The LA Times explains how the California Medical Association came to the decision after their frustration at current California laws regarding the ability of doctors to issue prescriptions for medical marijuana.
Dr. Donald Lyman, the Sacramento physician who wrote the group’s new policy, attributed the shift to growing frustration over California’s medical marijuana law, which permits cannabis use with a doctor’s recommendation. That, he said, has created an untenable situation for physicians: deciding whether to give patients a substance that is illegal under federal law.
“It’s an uncomfortable position for doctors,” he said. “It is an open question whether cannabis is useful or not. That question can only be answered once it is legalized and more research is done. Then, and only then, can we know what it is useful for.”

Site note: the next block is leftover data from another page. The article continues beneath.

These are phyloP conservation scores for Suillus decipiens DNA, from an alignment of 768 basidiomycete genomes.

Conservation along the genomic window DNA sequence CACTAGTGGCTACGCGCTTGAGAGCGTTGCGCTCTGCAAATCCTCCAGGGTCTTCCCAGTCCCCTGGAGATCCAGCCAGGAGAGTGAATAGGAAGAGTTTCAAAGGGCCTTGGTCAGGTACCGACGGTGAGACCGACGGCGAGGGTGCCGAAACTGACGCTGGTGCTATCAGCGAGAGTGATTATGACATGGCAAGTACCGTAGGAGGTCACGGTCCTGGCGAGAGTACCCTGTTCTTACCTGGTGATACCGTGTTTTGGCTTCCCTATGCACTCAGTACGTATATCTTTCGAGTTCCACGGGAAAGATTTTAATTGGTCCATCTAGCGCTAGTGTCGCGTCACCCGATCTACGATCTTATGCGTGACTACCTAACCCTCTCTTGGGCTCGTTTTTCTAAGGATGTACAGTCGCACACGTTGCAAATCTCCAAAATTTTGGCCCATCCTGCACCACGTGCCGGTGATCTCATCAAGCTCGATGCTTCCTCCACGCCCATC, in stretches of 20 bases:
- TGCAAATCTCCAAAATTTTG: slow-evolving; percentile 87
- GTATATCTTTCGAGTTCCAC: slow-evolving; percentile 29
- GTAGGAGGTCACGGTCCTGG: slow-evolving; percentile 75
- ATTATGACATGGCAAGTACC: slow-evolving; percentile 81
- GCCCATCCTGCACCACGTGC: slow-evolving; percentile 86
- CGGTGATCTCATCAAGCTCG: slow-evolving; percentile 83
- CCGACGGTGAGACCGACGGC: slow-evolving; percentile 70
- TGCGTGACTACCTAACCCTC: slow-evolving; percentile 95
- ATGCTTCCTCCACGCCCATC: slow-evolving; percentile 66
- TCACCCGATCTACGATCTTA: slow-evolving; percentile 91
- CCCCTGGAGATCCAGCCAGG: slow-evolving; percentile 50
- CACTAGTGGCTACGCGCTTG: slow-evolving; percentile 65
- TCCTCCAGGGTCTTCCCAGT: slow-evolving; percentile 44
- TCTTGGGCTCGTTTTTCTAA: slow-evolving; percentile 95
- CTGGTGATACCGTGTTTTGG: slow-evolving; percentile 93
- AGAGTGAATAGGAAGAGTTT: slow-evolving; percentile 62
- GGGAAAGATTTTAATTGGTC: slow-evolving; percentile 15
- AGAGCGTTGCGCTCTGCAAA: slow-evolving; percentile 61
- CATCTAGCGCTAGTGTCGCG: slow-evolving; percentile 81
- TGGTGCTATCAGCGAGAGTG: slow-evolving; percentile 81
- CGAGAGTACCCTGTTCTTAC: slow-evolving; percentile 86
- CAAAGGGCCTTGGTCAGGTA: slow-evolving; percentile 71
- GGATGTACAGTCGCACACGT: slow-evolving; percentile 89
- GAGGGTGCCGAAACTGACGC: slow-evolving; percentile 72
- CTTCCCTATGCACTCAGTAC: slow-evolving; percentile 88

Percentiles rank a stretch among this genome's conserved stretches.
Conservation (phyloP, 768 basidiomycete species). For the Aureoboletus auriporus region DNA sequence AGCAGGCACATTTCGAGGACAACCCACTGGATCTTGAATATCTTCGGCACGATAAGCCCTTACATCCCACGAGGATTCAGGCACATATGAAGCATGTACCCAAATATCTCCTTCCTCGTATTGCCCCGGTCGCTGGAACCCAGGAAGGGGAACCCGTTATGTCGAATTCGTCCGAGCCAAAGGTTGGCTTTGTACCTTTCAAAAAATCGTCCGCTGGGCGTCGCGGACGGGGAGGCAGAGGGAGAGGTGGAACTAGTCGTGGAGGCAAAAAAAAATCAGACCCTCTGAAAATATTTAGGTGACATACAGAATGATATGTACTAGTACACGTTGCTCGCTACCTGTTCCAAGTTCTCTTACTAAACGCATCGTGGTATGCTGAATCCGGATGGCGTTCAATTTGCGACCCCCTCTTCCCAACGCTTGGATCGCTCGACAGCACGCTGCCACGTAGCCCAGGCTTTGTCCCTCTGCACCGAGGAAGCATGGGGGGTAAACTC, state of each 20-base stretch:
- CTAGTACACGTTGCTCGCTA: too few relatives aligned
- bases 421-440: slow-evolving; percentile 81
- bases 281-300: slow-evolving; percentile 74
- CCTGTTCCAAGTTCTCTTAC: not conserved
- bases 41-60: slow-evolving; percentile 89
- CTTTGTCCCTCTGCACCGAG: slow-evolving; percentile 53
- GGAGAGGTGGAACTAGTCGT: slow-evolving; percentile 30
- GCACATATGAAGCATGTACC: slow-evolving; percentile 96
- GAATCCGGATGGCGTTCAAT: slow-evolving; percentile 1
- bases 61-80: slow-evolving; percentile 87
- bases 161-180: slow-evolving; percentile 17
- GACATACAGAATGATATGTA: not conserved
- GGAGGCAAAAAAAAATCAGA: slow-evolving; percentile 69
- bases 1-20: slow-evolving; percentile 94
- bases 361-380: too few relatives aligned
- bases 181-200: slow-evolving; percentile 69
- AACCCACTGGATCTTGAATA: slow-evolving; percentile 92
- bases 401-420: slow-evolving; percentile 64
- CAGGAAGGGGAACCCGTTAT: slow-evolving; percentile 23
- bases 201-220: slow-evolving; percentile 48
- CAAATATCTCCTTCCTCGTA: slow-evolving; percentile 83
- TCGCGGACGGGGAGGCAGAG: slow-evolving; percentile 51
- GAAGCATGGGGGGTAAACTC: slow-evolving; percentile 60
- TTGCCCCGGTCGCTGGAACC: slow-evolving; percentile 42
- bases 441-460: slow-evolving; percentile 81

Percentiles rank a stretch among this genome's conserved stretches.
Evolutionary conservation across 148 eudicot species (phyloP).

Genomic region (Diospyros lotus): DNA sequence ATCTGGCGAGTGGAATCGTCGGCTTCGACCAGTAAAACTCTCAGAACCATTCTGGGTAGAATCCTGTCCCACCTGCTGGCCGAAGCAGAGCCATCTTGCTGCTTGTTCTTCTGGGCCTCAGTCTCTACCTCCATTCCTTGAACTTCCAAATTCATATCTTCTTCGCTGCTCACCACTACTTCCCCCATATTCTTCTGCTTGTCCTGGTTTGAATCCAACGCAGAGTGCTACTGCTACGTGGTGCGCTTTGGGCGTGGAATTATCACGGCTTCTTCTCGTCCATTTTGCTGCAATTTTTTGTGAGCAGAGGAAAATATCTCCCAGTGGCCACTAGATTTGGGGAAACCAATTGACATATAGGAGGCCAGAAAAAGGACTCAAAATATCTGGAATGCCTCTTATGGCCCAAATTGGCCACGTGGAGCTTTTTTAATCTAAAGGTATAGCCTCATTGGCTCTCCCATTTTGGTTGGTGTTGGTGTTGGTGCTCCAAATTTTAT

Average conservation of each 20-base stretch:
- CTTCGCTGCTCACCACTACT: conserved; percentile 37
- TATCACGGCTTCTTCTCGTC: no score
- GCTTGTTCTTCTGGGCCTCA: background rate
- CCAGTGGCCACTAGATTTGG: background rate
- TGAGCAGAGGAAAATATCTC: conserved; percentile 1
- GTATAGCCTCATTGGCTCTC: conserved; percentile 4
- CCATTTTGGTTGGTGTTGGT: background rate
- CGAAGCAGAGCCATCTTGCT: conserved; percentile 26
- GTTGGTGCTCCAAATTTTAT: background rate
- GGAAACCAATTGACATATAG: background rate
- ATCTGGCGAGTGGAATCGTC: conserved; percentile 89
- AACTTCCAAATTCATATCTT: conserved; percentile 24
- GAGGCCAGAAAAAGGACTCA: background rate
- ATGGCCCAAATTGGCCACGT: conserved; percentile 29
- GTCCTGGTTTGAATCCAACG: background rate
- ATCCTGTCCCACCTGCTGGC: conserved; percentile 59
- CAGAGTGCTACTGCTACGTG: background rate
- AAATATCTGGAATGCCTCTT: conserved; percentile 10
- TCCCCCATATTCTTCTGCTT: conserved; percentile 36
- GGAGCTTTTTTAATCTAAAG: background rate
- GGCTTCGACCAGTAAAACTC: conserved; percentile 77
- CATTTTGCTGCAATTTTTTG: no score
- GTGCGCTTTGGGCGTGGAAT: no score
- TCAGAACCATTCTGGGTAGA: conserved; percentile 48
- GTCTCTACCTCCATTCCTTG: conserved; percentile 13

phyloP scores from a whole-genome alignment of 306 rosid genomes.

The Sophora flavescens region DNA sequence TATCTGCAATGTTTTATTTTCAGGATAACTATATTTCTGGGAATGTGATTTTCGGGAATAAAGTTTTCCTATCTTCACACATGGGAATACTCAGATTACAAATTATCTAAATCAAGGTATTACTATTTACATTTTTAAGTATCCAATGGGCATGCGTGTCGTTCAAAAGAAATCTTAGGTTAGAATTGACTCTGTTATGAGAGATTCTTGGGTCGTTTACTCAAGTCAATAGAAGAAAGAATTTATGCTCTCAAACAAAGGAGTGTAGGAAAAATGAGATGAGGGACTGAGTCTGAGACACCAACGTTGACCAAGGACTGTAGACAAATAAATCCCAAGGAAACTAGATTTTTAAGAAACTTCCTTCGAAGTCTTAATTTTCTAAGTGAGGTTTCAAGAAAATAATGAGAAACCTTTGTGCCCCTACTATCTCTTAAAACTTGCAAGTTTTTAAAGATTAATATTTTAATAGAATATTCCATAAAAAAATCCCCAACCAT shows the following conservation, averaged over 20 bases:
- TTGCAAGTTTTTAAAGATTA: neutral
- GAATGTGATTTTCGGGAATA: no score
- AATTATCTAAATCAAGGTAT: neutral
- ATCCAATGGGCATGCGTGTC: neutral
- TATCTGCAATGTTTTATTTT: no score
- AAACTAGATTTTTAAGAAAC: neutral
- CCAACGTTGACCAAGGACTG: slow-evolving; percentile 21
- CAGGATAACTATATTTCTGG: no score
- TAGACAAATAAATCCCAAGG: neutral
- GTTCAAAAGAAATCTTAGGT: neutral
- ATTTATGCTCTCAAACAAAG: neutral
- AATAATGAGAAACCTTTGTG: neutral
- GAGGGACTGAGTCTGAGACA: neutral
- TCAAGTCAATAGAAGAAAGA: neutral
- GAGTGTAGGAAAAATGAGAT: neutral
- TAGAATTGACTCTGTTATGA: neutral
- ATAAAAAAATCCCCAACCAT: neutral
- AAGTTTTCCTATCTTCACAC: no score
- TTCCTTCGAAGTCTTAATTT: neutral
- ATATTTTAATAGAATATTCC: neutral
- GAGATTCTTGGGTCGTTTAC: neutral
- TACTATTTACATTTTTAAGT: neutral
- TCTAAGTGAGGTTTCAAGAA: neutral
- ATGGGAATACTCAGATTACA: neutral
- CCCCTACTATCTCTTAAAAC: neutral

The CMA’s new stance appears to have as much to do with politics as science. The group has rejected one of the main arguments of medical marijuana advocates, declaring that the substance has few proven health benefits and comparing it to a “folk remedy.”
The group acknowledges some health risk associated with marijuana use and proposes that it be regulated along the lines of alcohol and tobacco. But it says the consequences of criminalization outweigh the hazards.
The CMA has been criticized by some in the medical community as well as a spokesperson for the California Police Chiefs Association, who asked of the board, “I wonder what they’re smoking?”
h/t LA Times
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